Vietnam, US talk bilateral and regional security

Vietnam and the US discussed bilateral and regional security issues, including recent developments in the East Sea at their fourth annual Political, Security, and Defense Dialogue in Washington on June 17.

The Vietnamese delegation to the dialogue was headed by Standing Vice Foreign Minister Pham Binh Minh and the US delegation by Assistant Secretary of State for Political-Military Affairs Andrew J. Shapiro.

Vietnam, US hold talks on  bilateral and regional security
According to a joint statement issued at the end of the dialogue, the talks reflected heightened cooperation between the US and Vietnam and built upon the success of the third dialogue held in Hanoi in June, 2010.

During the dialogue, the two sides noted with satisfaction progress made in recent years in all areas of the bilateral relationship, helping consolidate the framework of friendship and multifaceted and mutually beneficial cooperation between the two countries.

Both sides reaffirmed their commitment to strengthening the bilateral relationship based on friendship, mutual respect, and shared commitments to ensure a peaceful, stable, prosperous, and secure Asia - Pacific region.

The participants discussed measures to further strengthen cooperation in multiple areas including non-proliferation, counterterrorism, counternarcotics, POW-MIA accounting, dioxin and Agent Orange issues, humanitarian assistance and disaster relief, and other areas of defence and security cooperation.

With regard to regional forums, the two sides exchanged views on the promotion of US-ASEAN cooperation and issues concerning the Lower Mekong Initiative (LMI), ASEAN Regional Forum (ARF), ASEAN Defense Ministers’ Meeting – Plus (ADMM+), and the East Asia Summit (EAS).

The officials shared interests in working toward a strategic partnership, a theme of the relationship that was reaffirmed during US Secretary of State Hillary Clinton’s visit to Hanoi in October 2010.

Vietnam and the US affirmed that cooperation with respect to international and regional security challenges is a natural evolution of mutual and maturing political, economic, cultural, and social ties and helps to cement the economic prosperity of both countries.

Regarding the recent developments in the East Sea , the two sides acknowledged that the maintenance of peace, stability, safety, and freedom of navigation in the East Sea is in the common interests of the international community and that all territorial disputes in the East Sea should be resolved through a collaborative, diplomatic process without coercion or the use of force.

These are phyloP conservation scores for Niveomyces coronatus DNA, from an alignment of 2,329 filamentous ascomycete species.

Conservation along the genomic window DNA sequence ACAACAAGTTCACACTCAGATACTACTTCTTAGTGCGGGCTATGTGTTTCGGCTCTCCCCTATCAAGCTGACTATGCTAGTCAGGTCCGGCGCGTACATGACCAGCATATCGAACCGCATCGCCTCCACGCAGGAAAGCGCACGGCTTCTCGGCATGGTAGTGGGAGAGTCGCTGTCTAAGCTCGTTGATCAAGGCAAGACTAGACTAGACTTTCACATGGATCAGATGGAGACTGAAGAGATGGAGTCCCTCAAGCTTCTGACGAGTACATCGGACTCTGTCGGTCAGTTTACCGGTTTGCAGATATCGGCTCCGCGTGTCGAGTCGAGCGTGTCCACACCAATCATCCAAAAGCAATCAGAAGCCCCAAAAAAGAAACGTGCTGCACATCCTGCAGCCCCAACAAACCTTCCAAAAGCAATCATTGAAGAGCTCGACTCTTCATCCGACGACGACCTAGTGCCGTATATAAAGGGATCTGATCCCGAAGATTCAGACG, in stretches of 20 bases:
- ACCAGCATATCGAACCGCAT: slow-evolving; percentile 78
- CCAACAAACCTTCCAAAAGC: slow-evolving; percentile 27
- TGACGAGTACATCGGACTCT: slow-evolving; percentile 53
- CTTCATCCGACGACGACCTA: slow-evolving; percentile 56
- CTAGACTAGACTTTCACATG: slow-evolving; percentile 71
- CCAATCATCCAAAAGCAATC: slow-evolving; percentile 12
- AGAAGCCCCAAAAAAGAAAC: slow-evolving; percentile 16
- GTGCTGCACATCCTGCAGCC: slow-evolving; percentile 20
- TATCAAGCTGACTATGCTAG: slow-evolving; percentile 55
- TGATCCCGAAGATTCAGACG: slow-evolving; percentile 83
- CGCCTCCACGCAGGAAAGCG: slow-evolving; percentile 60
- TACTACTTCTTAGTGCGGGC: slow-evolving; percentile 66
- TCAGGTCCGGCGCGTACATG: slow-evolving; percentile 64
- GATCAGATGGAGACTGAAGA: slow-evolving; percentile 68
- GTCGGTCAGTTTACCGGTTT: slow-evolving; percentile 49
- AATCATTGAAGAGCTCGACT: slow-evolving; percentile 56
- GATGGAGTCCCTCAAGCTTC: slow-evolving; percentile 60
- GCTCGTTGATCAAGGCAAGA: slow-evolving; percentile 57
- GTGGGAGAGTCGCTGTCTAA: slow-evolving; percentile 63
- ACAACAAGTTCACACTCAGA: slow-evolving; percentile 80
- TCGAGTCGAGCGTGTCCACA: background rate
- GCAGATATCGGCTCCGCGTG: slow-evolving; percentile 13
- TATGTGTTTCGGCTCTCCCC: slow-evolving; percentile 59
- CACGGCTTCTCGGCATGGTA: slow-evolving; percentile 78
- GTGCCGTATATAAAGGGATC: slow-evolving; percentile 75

The two sides noted territorial and accompanying maritime claims should be in conformity with recognised principles of international law, including the 1982 UN Convention on the Law of the Sea.

The two sides reaffirmed the importance of the 2002 ASEAN-China Declaration on the Conduct of Parties in the East Sea and encouraged the parties to reach agreement on a full code of conduct.

The US side reiterated that troubling incidents in recent months do not foster peace and stability within the region, and raise concerns about maritime security, especially with regard to freedom of navigation, unimpeded economic development and commerce under lawful conditions, and respect for international law.

The dialogue took place in a spirit of mutual respect and understanding, helping strengthen and deepen friendship and cooperation between the two countries.

The fifth dialogue will take place in Hanoi in 2012.

Earlier on June 16, Standing Vice Foreign Minister Pham Binh Minh had meetings with Under Secretary for Political Affairs William J. Burns, Assistant Secretary for East Asia and the Pacific Kurt Campbell, member of the House of Representatives Ernie Faleomavaega, and officials from the National Security Council, the Department of Defense and the Office of Senator James Inhofe./


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